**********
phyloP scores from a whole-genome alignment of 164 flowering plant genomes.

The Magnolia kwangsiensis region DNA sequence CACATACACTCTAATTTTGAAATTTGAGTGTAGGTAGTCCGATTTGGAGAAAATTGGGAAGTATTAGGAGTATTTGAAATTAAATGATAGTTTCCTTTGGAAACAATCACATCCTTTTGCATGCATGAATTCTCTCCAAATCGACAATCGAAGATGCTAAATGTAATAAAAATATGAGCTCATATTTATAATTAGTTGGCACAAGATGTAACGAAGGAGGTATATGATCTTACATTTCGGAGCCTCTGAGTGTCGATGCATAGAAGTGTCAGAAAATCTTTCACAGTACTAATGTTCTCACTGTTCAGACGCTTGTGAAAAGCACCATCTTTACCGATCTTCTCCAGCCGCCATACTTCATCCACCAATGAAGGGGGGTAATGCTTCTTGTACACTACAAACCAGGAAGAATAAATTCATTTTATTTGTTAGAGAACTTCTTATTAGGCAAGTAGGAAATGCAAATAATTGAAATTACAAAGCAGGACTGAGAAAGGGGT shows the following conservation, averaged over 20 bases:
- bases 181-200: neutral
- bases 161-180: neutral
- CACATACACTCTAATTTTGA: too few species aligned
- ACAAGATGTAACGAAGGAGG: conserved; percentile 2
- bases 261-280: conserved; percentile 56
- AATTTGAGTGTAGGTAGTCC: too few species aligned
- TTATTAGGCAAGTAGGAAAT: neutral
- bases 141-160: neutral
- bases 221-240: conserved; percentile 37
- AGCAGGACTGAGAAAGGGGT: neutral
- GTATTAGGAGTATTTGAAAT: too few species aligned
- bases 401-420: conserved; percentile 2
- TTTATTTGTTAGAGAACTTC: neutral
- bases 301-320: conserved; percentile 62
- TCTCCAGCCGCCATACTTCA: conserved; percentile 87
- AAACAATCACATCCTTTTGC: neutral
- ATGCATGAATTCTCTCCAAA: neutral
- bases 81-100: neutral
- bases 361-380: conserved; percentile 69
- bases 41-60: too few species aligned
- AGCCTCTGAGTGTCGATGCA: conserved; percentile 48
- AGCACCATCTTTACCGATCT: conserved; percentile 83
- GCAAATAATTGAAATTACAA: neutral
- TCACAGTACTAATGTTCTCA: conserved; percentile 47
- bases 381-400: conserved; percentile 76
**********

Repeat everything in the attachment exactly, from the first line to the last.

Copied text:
phyloP scores from a whole-genome alignment of 164 flowering plant genomes.

The Magnolia kwangsiensis region DNA sequence CACATACACTCTAATTTTGAAATTTGAGTGTAGGTAGTCCGATTTGGAGAAAATTGGGAAGTATTAGGAGTATTTGAAATTAAATGATAGTTTCCTTTGGAAACAATCACATCCTTTTGCATGCATGAATTCTCTCCAAATCGACAATCGAAGATGCTAAATGTAATAAAAATATGAGCTCATATTTATAATTAGTTGGCACAAGATGTAACGAAGGAGGTATATGATCTTACATTTCGGAGCCTCTGAGTGTCGATGCATAGAAGTGTCAGAAAATCTTTCACAGTACTAATGTTCTCACTGTTCAGACGCTTGTGAAAAGCACCATCTTTACCGATCTTCTCCAGCCGCCATACTTCATCCACCAATGAAGGGGGGTAATGCTTCTTGTACACTACAAACCAGGAAGAATAAATTCATTTTATTTGTTAGAGAACTTCTTATTAGGCAAGTAGGAAATGCAAATAATTGAAATTACAAAGCAGGACTGAGAAAGGGGT shows the following conservation, averaged over 20 bases:
- bases 181-200: neutral
- bases 161-180: neutral
- CACATACACTCTAATTTTGA: too few species aligned
- ACAAGATGTAACGAAGGAGG: conserved; percentile 2
- bases 261-280: conserved; percentile 56
- AATTTGAGTGTAGGTAGTCC: too few species aligned
- TTATTAGGCAAGTAGGAAAT: neutral
- bases 141-160: neutral
- bases 221-240: conserved; percentile 37
- AGCAGGACTGAGAAAGGGGT: neutral
- GTATTAGGAGTATTTGAAAT: too few species aligned
- bases 401-420: conserved; percentile 2
- TTTATTTGTTAGAGAACTTC: neutral
- bases 301-320: conserved; percentile 62
- TCTCCAGCCGCCATACTTCA: conserved; percentile 87
- AAACAATCACATCCTTTTGC: neutral
- ATGCATGAATTCTCTCCAAA: neutral
- bases 81-100: neutral
- bases 361-380: conserved; percentile 69
- bases 41-60: too few species aligned
- AGCCTCTGAGTGTCGATGCA: conserved; percentile 48
- AGCACCATCTTTACCGATCT: conserved; percentile 83
- GCAAATAATTGAAATTACAA: neutral
- TCACAGTACTAATGTTCTCA: conserved; percentile 47
- bases 381-400: conserved; percentile 76